African American Preachers call Donald Trump “Racist”


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Donald Trump has angered a number of Blacks with his comments about Obama’s birth.
“In his fledgling bid as a presidential nominee, Trump has re-ignited false allegations of President Obama’s citizenship – stirring up old rumors about the validity of Obama’s Hawaii birth records,” the Rev. Anthony Evans, president National Black Church Initiative, said in a recent statement. “These remarks are extraordinarily misinformed and speak to a deeper and more insidious problem – racism.”

Trump, who says he’s interested in running for president as a Republican, insists that Obama was born in Kenya – not the United States – and is trying to force Obama to produce his birth certificate. Again.

Standing behind the president

“As a national African-American organization, we are appalled that in Trump’s effort to garner publicity and separate himself from the pack, he feels it is appropriate to dredge up false, divisive and ugly rumors about our elected president,” said Evans, who represents a faith-based coalition of 34,000 churches comprised of 15 denominations and 15.7 million African-Americans.

“While we may disagree with Obama on policy decisions, we wholeheartedly stand behind our president and, in accordance with widely accepted facts, acknowledge his lawful citizenship,” he said. “Those who remain skeptical are unsuccessfully hiding their racism under a veil of conspiracy theories and gossip.”

Kenyan lawmaker fuels debate

Dr. Chiyome Fukino, the former director of Hawaii’s Department of Health, reaffirmed that Obama’s birth certificate is “real” and denounced “conspiracy theorists” in the so-called birther movement.

But last month, a Kenyan lawmaker told the nation’s parliament that Obama was born in Africa and is therefore “not even a native American.”

During debate over the draft of a new Kenyan constitution, James Orengo, the country’s minister of lands and a member of Parliament for the Ugenya constituency, cited America’s election as an example of what can be accomplished when diverse peoples unite.

“If America was living in a situation where they feared ethnicity and did not see itself as a multiparty state or nation,” Orengo said, “how could a young man born here in Kenya, who is not even a native American, become the president of America?”

Legend, Cosby bash Trump

Orengo’s statement, albeit inaccurate, has bolstered Trump’s assertions that Obama is not a U.S. citizen. But Obama’s supporters are now speaking out forcefully.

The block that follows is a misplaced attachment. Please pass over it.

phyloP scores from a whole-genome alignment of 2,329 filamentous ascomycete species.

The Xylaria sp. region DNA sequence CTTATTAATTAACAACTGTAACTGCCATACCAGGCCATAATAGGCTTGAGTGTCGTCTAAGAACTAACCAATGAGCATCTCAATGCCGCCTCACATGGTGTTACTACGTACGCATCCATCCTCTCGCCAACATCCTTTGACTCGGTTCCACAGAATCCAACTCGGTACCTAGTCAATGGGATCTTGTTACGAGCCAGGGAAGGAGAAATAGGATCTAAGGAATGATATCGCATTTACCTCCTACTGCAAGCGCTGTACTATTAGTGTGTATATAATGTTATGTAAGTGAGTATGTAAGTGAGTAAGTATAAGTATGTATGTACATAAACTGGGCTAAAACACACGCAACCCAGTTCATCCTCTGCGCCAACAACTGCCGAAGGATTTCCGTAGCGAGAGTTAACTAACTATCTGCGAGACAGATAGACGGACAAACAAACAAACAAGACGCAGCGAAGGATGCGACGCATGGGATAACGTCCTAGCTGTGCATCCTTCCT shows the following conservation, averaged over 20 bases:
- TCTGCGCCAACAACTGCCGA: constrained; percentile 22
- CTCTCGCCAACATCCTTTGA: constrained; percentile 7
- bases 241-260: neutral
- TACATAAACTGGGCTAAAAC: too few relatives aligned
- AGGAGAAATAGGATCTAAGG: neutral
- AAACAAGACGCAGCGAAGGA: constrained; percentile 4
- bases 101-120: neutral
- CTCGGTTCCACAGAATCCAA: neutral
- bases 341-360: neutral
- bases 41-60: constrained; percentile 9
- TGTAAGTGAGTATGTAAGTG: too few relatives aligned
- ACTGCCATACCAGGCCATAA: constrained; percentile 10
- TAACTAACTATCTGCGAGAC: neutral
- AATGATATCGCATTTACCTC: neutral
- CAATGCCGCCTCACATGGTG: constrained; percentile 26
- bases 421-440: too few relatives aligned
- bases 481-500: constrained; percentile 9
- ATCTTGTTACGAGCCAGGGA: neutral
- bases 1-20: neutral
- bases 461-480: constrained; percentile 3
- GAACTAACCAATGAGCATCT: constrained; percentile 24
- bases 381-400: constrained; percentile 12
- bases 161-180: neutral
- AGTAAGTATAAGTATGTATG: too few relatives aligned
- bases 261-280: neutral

“He needs to stop saying that racist bulls**t birther s**t. Quote me, please,” musician John Legend told reporters about Trump. “He should be ashamed of himself. It’s awful, really.”

And while appearing on NBC’s “Today” last week, comedian and activist Bill Cosby was openly angered at the suggestion that Trump may challenge Obama in next year’s election.

“Oh, please with Donald Trump. Take him home with you,” Cosby said. “He’s full of it.”

While Obama supporters continue to blast Trump, the billionaire has been surging in the polls the past few weeks. Coincidentally, Trump’s poll numbers shot up significantly after he started on his rampage about Obama’s citizenship.

Romney leads GOP pack

Among Republican primary voters, former Massachusetts Gov. Mitch Romney captured the support of 21 percent in a broad, nine-candidate field, according to The Wall Street Journal. Trump was tied for second with former Arkansas Gov. Mike Huckabee, with 17 percent.

House Speaker Newt Gingrich got 11 percent, just ahead of former Republican Vice Presidential nominee Sarah Palin’s 10 percent. None of them, however, have officially declared their intention to challenge Obama.

Trump “may be a punch line, but when he talks about the way to solve our problems, he makes a lot of sense to the average guy out there,” Todd Mauney, a conservative Republican in Weatherford, Texas, told the Journal. “I don’t know if people can get over him being the butt of every joke, but for me, he can be serious when it’s time to make real decisions.”

Meanwhile, by labeling Trump a racist, the Black clergy has answered early questions about whether African-American ministers would aggressively weigh in during the 2012 presidential campaign and become visibly involved in the political process.

“I strongly feel that Donald Trump is using race to further a divisive agenda,” Evans said, “an agenda that has no place in modern American political culture.”


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